After speaking at our special event screening of Janis Joplin: Little Girl Blue at the Royal Albert Hall, award-winning sound and visual artist Andrea Byrne has penned her thoughts on the film, exploring how “Janis Joplin straddled the space between ‘losing herself’ and ‘letting herself go’”…
Written by Andrea Byrne
Watching extracts of Janis Joplin singing in Little Girl Blue I was struck by the incredible force of her breath, it seemed to emanate from the gut as (a) matter of pure survival. An antidote to the horrendous bullying and abuse inflicted upon her by school contemporaries. Joplin seemed to follow the almost ectoplasmic ribbon of her singing breath which in time grew to become an iconic billowing banner and clarion call in response to the second wave of feminism in the U.S. It is the sound of the abused fighting back.
At a time when women were taking up smaller and smaller physical spaces (through dieting and the excepted and expected female physical ideals of the era) Joplin was expanding, looking for bigger space for her presence, aurality and ambition. Her voice demanded more room, more audience, more ears. A personification of creative, voracious, need and greed for life in all its forms and yet always conscious of the pressures to conform to parental expectations.
The philosopher Jacques Derrida theorises on his concept of the ‘telephone being in the grave’ well Janis Joplin took the call from Bessie Smith, Odetta and other black American female blues singers who had gone before. Joplin’s voice was marinated in spirits, whether that be the aforementioned women or the irony of her alcohol of choice – Southern Comfort. Lives imbibed with hardship.
Joplin’s life was punctured with periods of being lost and we’re left in no doubt to the constant loneliness that plagued her, yet onstage she would lose herself in her own performance. She seemed to occupy a space of liminiality the between of ‘letting go of the self” (substance/alcohol usage) and ‘losing oneself’ (in her voice/artistry)
The ‘losing of oneself’ is characteristically the melding of the subject to invariably an object to create a “whole” – in this case her love of performing. It is a worthy aspirational experience where you willingly consent to the event. You will have been voluntarily arrested, consumed and returned from the occurrence richer, hopefully with rewards and resonances on a sliding scale of profundity. ‘Losing oneself’ speaks of levitation of many forms.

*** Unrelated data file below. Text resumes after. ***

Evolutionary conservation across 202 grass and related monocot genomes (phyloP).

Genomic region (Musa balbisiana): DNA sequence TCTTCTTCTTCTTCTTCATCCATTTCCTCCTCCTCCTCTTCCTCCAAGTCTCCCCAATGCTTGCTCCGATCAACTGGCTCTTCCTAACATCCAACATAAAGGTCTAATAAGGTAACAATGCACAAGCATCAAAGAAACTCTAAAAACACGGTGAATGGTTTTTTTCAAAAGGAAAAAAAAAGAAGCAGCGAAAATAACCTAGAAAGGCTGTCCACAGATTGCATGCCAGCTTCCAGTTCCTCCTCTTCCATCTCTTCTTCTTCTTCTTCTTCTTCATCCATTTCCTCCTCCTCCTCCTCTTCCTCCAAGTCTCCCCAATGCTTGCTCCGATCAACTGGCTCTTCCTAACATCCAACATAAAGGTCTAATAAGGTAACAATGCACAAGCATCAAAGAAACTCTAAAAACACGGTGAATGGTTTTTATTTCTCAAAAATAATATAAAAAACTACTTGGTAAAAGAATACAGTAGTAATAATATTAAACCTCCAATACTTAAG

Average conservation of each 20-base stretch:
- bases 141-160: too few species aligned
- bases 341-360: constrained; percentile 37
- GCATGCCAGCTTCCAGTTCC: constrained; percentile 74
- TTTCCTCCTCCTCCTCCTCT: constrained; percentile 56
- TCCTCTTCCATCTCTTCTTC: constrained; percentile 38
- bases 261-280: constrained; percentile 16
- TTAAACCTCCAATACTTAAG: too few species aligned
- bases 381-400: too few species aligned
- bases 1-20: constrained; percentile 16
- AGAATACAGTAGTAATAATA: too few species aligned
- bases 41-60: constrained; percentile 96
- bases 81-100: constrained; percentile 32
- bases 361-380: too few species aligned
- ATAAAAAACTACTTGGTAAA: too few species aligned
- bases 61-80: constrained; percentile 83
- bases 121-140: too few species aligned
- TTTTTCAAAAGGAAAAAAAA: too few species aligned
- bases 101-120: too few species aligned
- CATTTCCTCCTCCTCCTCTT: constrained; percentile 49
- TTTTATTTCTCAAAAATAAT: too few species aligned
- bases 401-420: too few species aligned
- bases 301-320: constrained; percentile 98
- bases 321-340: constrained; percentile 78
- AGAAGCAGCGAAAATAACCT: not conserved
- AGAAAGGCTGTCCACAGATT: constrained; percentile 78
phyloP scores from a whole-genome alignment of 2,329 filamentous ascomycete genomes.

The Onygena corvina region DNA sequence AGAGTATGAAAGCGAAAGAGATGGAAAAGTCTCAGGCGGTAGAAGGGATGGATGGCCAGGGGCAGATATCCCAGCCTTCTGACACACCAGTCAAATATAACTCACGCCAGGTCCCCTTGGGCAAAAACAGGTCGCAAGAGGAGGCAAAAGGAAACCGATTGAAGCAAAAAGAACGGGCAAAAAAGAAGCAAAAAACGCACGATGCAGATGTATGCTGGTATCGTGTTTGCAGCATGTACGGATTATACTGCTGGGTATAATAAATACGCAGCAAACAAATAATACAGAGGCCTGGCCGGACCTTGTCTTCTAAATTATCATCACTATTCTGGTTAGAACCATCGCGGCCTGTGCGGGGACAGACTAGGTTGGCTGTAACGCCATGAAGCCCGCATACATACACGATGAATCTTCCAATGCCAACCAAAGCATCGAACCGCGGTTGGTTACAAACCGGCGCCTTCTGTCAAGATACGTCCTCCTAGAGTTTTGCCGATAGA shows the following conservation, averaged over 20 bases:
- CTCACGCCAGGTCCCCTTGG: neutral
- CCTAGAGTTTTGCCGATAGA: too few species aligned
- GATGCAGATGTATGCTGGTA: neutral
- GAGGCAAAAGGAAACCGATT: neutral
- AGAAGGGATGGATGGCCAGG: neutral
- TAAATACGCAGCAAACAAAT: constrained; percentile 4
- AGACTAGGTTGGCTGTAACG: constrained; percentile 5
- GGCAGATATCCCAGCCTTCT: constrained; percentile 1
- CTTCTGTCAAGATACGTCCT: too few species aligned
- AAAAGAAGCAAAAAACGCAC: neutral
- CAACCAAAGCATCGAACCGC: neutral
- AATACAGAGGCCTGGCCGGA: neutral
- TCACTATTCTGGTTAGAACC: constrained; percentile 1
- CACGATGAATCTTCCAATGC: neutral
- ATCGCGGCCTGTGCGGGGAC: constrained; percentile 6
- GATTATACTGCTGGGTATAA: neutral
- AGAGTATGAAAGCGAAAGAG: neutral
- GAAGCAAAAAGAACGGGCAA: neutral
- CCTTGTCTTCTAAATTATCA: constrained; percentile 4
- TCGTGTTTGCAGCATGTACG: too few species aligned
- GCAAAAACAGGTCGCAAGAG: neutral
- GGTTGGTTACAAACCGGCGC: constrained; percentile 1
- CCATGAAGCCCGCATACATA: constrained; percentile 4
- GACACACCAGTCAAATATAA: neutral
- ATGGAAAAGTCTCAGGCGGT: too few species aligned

‘Letting oneself go’ – one’s decision to go is a nominal fancy, in actuality you have been dismissed and are extraneous to the event of yourself, it’s akin to swapping your soul with a ‘hole’.
Janis Joplin straddled the space between ‘losing herself’ and ‘letting herself go’. Filling stadiums with her talent and authority of voice whilst simultaneously writing postcards of gentle assurance to her family. Returning home to Port Arthur to wrap china plates in preparation for her soon-to-be- aborted marriage whilst suppressing the natural exuberance of her performativity. Growing up / walking social tightropes / complying / non- complying /attempting to figure it all out whist carrying the weight of her insistent ambitions must have been an unbearable challenge.
She eventually followed her voice. That voice she was in possession of or possessed by. A voice that was calling out to the future and didn’t bow down to conventions of the time. A voice of aggression, blue soul and machine-gun syncopations of urgency.
Towards the beginning of Little Girl Blue an image looms large on the screen of a 1960’s newspaper headline declaring Joplin’s voice a “mating call” – affronted I found the description to be offensively simplistic, reductive to both her talent and ambition and pretty sure would not have been applied to a male contemporary. But now I wonder if I have been too quick to judge and misconstrued ‘mating’. Every intentionally produced sound for an audience needs an ear. A sonorous union, discussion, debate and (un)comfortable pairing – a mating.
This morning I heard Slave To The Rhythm Grace Jones on the radio – a song both sensual and sexual and whilst I listened it occurred to me that my presence / listening didn’t matter to her recorded performance. As Jones sang, my interpretations and intellectualisms regarding the songs meaning were inaffectual and absolutely irrelevant to the record being played. Jones would continue to sing exactly note-for-note perfect, true to the original pressing ad infinitum. Grace Jones was performing (performed), committed to vinyl and proclaiming in the final bars “ Here’s Grace!” and with that personal authorative stamp of approval, confidently asserting that on every listening / play (regardless of your own personal interpretations) that this is HER and will be for posterity.
All we really have left of Janis Joplin are the fecund elegiac recordings of a time when she was fighting her fight or fighting the fight. Her corporeality rebuilt from images and words, but it is the sound that remains the object and she fought hard to keep her sound her objective; no doubt confident that future female singers hence would be taking her ‘call’. Interpretations of that sound are obviously subjective but we will always be presented with a whole HER.